April Fool's Day Blizzard
April Fool's Day Blizzard Storm type: Nor'easter Formed: March 30, 1997 Dissipated: April 1, 1997 Lowest
979 millibars (28.9 inHg) Fatalities: 3 (possibly 4) Areas affected: New England, Pennsylvania, New York, New Jersey
The April Fool's Day Blizzard was a major winter storm in the Northeastern United States on March 31 and April 1, 1997. The storm dumped rain, sleet, and snow from Maryland to Maine leaving hundreds of thousands without power and as much as three feet of snow on the ground.
Due to the day many people took the warning with a grain of salt and thought it wouldn't be that bad. Plows had already begun to be put away for the summer and hardware stores had to sell shovels again even though they already had out patio furniture. One commuter called it "Mother Nature's April Fools' Joke."
Life of the storm
The storm started as a surface low pressure system over the Ohio River Valley that was generated by an area of strong jet stream energy carving out an active upper air low pressure trough on Sunday March 30. The low pressure system brought rain to much of the Ohio Valley.
When the storm arrived in eastern New York and western New England the areas received light rain. The storm moved off the coast of New Jersey on March 31 and began rapidly strengthening and intensified air began rising vertically around the storm at a very rapid rate which cooled in the atmosphere and as a result the rain changed into heavy snow. The low moved very slowly along the coast gaining strength throughout the day with continuous supply of moisture supporting allowing an extended period of heavy snow.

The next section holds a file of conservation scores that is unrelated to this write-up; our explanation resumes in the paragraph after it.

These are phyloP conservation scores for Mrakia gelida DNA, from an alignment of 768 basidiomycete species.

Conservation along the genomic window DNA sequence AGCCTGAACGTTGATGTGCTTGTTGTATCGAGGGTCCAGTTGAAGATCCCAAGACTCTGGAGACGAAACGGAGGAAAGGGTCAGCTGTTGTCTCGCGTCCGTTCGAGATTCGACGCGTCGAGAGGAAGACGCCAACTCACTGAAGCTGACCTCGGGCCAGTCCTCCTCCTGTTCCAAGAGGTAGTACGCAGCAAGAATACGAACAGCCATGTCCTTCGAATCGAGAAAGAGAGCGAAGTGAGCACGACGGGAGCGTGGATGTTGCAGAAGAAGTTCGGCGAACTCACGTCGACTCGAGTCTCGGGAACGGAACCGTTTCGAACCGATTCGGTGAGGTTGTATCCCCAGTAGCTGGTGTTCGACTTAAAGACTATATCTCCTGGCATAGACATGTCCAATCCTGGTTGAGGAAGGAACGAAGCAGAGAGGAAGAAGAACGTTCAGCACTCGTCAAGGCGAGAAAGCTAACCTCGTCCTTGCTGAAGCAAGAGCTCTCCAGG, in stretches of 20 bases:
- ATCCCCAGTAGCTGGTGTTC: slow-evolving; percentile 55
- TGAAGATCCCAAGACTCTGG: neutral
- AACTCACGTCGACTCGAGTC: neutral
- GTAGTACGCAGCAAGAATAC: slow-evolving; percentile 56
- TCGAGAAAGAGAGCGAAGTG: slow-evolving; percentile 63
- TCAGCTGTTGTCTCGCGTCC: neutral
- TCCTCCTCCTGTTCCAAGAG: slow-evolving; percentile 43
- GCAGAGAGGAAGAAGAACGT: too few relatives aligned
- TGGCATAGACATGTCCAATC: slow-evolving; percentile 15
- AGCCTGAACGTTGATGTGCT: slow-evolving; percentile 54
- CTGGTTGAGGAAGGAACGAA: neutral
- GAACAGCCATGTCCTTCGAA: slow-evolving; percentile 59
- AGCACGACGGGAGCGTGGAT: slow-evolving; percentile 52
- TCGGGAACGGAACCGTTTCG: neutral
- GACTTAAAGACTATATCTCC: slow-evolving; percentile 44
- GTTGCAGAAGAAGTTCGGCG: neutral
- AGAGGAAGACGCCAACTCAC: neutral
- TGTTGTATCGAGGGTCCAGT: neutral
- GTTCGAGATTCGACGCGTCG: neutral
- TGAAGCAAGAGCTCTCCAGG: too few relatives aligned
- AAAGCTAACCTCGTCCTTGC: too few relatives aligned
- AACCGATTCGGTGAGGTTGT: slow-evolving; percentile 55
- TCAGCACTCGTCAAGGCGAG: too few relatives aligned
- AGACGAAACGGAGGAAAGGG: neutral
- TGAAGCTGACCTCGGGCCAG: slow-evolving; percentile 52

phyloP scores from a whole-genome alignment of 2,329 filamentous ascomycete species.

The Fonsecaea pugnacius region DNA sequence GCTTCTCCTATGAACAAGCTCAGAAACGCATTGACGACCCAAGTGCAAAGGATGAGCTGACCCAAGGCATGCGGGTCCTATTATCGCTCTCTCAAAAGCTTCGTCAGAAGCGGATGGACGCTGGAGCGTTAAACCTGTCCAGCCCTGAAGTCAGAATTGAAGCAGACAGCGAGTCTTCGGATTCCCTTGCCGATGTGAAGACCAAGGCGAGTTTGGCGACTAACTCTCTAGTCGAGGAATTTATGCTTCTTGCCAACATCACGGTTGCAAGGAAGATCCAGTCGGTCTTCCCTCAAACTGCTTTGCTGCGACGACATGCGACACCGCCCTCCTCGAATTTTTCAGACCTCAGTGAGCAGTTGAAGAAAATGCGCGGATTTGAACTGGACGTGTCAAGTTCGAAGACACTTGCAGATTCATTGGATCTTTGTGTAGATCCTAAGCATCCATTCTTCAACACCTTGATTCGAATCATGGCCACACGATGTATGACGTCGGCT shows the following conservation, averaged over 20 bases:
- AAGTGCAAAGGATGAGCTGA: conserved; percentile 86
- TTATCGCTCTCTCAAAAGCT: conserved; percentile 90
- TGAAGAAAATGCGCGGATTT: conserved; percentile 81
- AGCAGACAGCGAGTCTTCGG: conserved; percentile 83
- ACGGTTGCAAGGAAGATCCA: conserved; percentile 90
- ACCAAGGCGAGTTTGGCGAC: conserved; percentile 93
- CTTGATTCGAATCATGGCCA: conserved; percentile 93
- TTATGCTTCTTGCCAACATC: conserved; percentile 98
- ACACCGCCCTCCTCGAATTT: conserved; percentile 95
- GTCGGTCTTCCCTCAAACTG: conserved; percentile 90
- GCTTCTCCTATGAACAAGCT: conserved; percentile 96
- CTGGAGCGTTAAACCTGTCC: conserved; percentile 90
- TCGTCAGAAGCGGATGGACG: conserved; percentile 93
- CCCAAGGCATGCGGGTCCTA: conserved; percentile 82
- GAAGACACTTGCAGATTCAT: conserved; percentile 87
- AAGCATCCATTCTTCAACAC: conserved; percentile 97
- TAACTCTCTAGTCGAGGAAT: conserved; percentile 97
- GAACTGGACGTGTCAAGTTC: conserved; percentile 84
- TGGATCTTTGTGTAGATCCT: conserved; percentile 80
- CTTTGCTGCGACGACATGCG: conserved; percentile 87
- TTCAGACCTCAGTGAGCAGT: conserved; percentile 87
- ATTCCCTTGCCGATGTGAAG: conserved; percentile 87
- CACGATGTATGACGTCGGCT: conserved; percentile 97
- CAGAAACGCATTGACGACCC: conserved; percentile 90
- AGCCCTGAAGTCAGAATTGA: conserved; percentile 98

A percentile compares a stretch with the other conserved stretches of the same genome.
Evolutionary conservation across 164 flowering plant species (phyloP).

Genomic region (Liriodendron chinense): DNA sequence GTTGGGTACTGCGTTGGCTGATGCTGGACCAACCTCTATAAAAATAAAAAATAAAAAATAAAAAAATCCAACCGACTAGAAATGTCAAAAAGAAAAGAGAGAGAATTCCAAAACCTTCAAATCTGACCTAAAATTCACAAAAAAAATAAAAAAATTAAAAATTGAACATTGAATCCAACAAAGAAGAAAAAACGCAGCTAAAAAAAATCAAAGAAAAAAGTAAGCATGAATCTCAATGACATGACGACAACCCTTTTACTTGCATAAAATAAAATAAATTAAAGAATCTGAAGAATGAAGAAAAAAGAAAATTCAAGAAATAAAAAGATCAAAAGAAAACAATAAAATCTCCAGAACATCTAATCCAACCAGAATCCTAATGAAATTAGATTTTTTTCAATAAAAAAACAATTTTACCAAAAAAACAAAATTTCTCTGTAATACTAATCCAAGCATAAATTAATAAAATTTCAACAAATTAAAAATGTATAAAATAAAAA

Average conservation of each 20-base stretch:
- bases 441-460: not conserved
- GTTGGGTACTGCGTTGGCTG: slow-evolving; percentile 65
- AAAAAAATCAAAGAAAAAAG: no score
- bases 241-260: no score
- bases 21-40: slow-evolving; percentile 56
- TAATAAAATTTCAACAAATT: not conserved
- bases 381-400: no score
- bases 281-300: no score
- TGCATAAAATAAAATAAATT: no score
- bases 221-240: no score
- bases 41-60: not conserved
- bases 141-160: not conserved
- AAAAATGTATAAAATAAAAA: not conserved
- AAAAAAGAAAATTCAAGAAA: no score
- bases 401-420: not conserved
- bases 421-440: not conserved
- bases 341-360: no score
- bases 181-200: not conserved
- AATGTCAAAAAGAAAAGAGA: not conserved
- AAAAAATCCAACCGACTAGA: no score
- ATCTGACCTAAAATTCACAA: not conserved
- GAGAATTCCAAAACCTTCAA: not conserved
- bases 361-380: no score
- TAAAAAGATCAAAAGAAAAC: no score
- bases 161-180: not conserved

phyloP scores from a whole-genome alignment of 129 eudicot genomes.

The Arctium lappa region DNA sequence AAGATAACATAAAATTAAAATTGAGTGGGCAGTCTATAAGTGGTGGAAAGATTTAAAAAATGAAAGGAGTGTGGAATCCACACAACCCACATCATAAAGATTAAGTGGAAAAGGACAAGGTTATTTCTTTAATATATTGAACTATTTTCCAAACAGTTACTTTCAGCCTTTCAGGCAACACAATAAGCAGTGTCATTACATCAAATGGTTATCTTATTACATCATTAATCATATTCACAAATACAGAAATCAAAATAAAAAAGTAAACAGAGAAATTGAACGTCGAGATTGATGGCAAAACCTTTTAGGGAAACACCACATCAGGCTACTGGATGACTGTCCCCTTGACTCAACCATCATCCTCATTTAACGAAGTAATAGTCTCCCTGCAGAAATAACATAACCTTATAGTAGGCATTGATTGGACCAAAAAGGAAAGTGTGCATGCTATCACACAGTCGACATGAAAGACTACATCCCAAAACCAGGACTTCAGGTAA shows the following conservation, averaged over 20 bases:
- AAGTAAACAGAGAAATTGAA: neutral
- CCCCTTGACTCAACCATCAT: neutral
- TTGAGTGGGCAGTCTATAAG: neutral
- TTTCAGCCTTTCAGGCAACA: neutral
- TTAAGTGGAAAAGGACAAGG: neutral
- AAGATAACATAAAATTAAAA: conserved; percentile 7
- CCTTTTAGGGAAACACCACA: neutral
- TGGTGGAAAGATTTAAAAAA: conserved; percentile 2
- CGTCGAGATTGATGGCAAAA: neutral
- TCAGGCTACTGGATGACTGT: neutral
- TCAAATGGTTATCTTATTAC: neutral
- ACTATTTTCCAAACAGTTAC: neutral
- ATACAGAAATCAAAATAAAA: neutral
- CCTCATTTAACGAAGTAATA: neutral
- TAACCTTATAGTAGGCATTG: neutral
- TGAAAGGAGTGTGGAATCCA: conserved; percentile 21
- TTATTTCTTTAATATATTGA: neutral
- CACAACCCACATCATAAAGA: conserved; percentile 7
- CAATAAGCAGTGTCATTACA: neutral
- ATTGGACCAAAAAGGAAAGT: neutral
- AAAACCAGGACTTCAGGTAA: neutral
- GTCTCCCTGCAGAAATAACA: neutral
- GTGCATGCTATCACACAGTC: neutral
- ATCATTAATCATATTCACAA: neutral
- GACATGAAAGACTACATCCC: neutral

Prior to the storm, Boston had received just 26.5 inches (670 mm) of snow for the season. On March 30, Boston was sunny with a high temperature of 63°F and a cold front passed the next day dropping the temperature into the 40s. Just prior to dawn on Monday March 31, precipitation began to fall in the form of light rain. In Boston the rain began to mix with wet snow mid-morning and eventually turned to wet snow and became heavier just after 7 p.m. From 7 p.m. to 11 p.m. the snow fell at a rate of at least 1 inch (25 mm) per hour.
During the peak of the storm from about 11 p.m. March 31 to 3 a.m. April 1, snow fell in Boston at an almost unheard-of rate of 3 inches (76 mm) per hour, some of the heaviest Boston had ever seen. Numerous lightning strikes and thunderclaps accompanied the extremely heavy snow, which accumulated one foot (12 inches (300 mm)) in just that four hour period. Moderate to heavy snow continued through midmorning before tapering off.
The 25.4 inches (650 mm) that fell at Boston's Logan International Airport was the third-biggest snowstorm in Boston history (biggest in the month of April) behind the North American blizzard of 2003 (27.5 inches (700 mm)) and the Northeastern United States blizzard of 1978 27.1 inches (690 mm) and made April 1997 the Boston's snowiest April on record (the previous record being a mere 13.3 inches (340 mm)). It also set a record for Boston's greatest April 24-hour snowfall. Parts of New England received 50 to 70 mph wind gusts at the height of the storm. Providence recorded 18 inches (460 mm) of snow which was the fourth greatest on record at the time. Other parts of New England reported more than 30 inches (760 mm)  and up to three feet with Worcester receiving 33 inches (840 mm), the city's largest snowfall in history.